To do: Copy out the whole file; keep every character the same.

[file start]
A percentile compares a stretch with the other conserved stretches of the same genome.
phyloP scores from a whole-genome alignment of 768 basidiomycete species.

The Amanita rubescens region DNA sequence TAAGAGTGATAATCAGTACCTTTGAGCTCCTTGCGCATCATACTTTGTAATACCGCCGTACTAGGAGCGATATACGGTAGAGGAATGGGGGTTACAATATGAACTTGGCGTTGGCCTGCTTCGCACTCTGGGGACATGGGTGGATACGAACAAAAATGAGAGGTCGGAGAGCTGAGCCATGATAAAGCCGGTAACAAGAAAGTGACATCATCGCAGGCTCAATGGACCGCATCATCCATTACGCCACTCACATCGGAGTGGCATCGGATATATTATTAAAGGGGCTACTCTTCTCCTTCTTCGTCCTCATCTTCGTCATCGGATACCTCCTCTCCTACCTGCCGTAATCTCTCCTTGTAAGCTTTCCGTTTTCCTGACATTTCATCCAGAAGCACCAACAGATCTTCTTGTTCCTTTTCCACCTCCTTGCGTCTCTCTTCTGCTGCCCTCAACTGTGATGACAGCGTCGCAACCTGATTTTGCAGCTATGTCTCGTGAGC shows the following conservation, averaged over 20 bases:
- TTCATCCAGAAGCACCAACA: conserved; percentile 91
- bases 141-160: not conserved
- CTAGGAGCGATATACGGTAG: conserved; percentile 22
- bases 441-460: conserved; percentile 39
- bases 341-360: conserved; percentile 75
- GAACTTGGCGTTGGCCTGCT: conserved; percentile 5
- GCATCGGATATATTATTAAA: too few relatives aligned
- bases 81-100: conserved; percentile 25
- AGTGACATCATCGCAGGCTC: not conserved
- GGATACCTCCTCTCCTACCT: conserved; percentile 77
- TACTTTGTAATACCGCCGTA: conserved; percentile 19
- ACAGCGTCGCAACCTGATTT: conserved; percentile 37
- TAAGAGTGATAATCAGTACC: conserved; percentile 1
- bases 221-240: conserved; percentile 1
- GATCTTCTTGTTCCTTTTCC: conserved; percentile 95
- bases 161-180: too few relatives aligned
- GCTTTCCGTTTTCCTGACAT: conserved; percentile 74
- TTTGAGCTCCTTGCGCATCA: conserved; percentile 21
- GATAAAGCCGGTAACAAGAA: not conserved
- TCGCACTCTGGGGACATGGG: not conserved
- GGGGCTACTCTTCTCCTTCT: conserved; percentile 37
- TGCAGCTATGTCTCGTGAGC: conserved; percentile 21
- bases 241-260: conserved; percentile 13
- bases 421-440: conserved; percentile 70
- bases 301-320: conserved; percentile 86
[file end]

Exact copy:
A percentile compares a stretch with the other conserved stretches of the same genome.
phyloP scores from a whole-genome alignment of 768 basidiomycete species.

The Amanita rubescens region DNA sequence TAAGAGTGATAATCAGTACCTTTGAGCTCCTTGCGCATCATACTTTGTAATACCGCCGTACTAGGAGCGATATACGGTAGAGGAATGGGGGTTACAATATGAACTTGGCGTTGGCCTGCTTCGCACTCTGGGGACATGGGTGGATACGAACAAAAATGAGAGGTCGGAGAGCTGAGCCATGATAAAGCCGGTAACAAGAAAGTGACATCATCGCAGGCTCAATGGACCGCATCATCCATTACGCCACTCACATCGGAGTGGCATCGGATATATTATTAAAGGGGCTACTCTTCTCCTTCTTCGTCCTCATCTTCGTCATCGGATACCTCCTCTCCTACCTGCCGTAATCTCTCCTTGTAAGCTTTCCGTTTTCCTGACATTTCATCCAGAAGCACCAACAGATCTTCTTGTTCCTTTTCCACCTCCTTGCGTCTCTCTTCTGCTGCCCTCAACTGTGATGACAGCGTCGCAACCTGATTTTGCAGCTATGTCTCGTGAGC shows the following conservation, averaged over 20 bases:
- TTCATCCAGAAGCACCAACA: conserved; percentile 91
- bases 141-160: not conserved
- CTAGGAGCGATATACGGTAG: conserved; percentile 22
- bases 441-460: conserved; percentile 39
- bases 341-360: conserved; percentile 75
- GAACTTGGCGTTGGCCTGCT: conserved; percentile 5
- GCATCGGATATATTATTAAA: too few relatives aligned
- bases 81-100: conserved; percentile 25
- AGTGACATCATCGCAGGCTC: not conserved
- GGATACCTCCTCTCCTACCT: conserved; percentile 77
- TACTTTGTAATACCGCCGTA: conserved; percentile 19
- ACAGCGTCGCAACCTGATTT: conserved; percentile 37
- TAAGAGTGATAATCAGTACC: conserved; percentile 1
- bases 221-240: conserved; percentile 1
- GATCTTCTTGTTCCTTTTCC: conserved; percentile 95
- bases 161-180: too few relatives aligned
- GCTTTCCGTTTTCCTGACAT: conserved; percentile 74
- TTTGAGCTCCTTGCGCATCA: conserved; percentile 21
- GATAAAGCCGGTAACAAGAA: not conserved
- TCGCACTCTGGGGACATGGG: not conserved
- GGGGCTACTCTTCTCCTTCT: conserved; percentile 37
- TGCAGCTATGTCTCGTGAGC: conserved; percentile 21
- bases 241-260: conserved; percentile 13
- bases 421-440: conserved; percentile 70
- bases 301-320: conserved; percentile 86